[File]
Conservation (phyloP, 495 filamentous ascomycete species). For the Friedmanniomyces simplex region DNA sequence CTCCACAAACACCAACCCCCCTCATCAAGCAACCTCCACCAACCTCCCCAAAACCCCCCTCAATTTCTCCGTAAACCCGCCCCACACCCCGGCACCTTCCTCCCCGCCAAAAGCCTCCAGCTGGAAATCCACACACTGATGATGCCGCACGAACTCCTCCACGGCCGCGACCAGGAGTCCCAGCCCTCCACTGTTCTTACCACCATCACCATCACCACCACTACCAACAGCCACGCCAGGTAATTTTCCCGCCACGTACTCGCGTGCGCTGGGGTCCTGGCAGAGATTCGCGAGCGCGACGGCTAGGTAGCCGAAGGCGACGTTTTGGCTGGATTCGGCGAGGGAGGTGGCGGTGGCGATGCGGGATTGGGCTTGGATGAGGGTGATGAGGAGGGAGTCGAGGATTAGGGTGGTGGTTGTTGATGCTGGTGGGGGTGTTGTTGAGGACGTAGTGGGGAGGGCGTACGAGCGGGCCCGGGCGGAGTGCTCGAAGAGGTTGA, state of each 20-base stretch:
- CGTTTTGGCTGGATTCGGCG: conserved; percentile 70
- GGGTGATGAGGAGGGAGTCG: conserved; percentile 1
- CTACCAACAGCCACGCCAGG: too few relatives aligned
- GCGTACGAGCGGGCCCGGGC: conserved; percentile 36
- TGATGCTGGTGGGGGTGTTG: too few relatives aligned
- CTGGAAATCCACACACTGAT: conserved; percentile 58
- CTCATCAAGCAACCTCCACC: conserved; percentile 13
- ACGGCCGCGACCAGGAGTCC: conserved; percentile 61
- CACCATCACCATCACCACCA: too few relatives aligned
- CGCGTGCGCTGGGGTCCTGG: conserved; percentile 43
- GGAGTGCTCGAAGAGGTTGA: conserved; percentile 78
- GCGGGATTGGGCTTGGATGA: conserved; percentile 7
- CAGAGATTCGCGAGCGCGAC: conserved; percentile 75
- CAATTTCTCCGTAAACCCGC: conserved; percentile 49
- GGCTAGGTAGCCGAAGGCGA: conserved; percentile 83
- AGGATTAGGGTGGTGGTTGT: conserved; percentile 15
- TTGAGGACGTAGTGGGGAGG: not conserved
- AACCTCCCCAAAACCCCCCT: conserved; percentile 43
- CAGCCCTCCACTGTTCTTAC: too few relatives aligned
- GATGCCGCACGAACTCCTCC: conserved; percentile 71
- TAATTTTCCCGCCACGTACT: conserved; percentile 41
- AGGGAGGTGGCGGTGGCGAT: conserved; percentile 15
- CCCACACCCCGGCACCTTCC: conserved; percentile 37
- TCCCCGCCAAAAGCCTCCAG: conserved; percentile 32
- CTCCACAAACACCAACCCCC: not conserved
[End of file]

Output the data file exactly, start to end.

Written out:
Conservation (phyloP, 495 filamentous ascomycete species). For the Friedmanniomyces simplex region DNA sequence CTCCACAAACACCAACCCCCCTCATCAAGCAACCTCCACCAACCTCCCCAAAACCCCCCTCAATTTCTCCGTAAACCCGCCCCACACCCCGGCACCTTCCTCCCCGCCAAAAGCCTCCAGCTGGAAATCCACACACTGATGATGCCGCACGAACTCCTCCACGGCCGCGACCAGGAGTCCCAGCCCTCCACTGTTCTTACCACCATCACCATCACCACCACTACCAACAGCCACGCCAGGTAATTTTCCCGCCACGTACTCGCGTGCGCTGGGGTCCTGGCAGAGATTCGCGAGCGCGACGGCTAGGTAGCCGAAGGCGACGTTTTGGCTGGATTCGGCGAGGGAGGTGGCGGTGGCGATGCGGGATTGGGCTTGGATGAGGGTGATGAGGAGGGAGTCGAGGATTAGGGTGGTGGTTGTTGATGCTGGTGGGGGTGTTGTTGAGGACGTAGTGGGGAGGGCGTACGAGCGGGCCCGGGCGGAGTGCTCGAAGAGGTTGA, state of each 20-base stretch:
- CGTTTTGGCTGGATTCGGCG: conserved; percentile 70
- GGGTGATGAGGAGGGAGTCG: conserved; percentile 1
- CTACCAACAGCCACGCCAGG: too few relatives aligned
- GCGTACGAGCGGGCCCGGGC: conserved; percentile 36
- TGATGCTGGTGGGGGTGTTG: too few relatives aligned
- CTGGAAATCCACACACTGAT: conserved; percentile 58
- CTCATCAAGCAACCTCCACC: conserved; percentile 13
- ACGGCCGCGACCAGGAGTCC: conserved; percentile 61
- CACCATCACCATCACCACCA: too few relatives aligned
- CGCGTGCGCTGGGGTCCTGG: conserved; percentile 43
- GGAGTGCTCGAAGAGGTTGA: conserved; percentile 78
- GCGGGATTGGGCTTGGATGA: conserved; percentile 7
- CAGAGATTCGCGAGCGCGAC: conserved; percentile 75
- CAATTTCTCCGTAAACCCGC: conserved; percentile 49
- GGCTAGGTAGCCGAAGGCGA: conserved; percentile 83
- AGGATTAGGGTGGTGGTTGT: conserved; percentile 15
- TTGAGGACGTAGTGGGGAGG: not conserved
- AACCTCCCCAAAACCCCCCT: conserved; percentile 43
- CAGCCCTCCACTGTTCTTAC: too few relatives aligned
- GATGCCGCACGAACTCCTCC: conserved; percentile 71
- TAATTTTCCCGCCACGTACT: conserved; percentile 41
- AGGGAGGTGGCGGTGGCGAT: conserved; percentile 15
- CCCACACCCCGGCACCTTCC: conserved; percentile 37
- TCCCCGCCAAAAGCCTCCAG: conserved; percentile 32
- CTCCACAAACACCAACCCCC: not conserved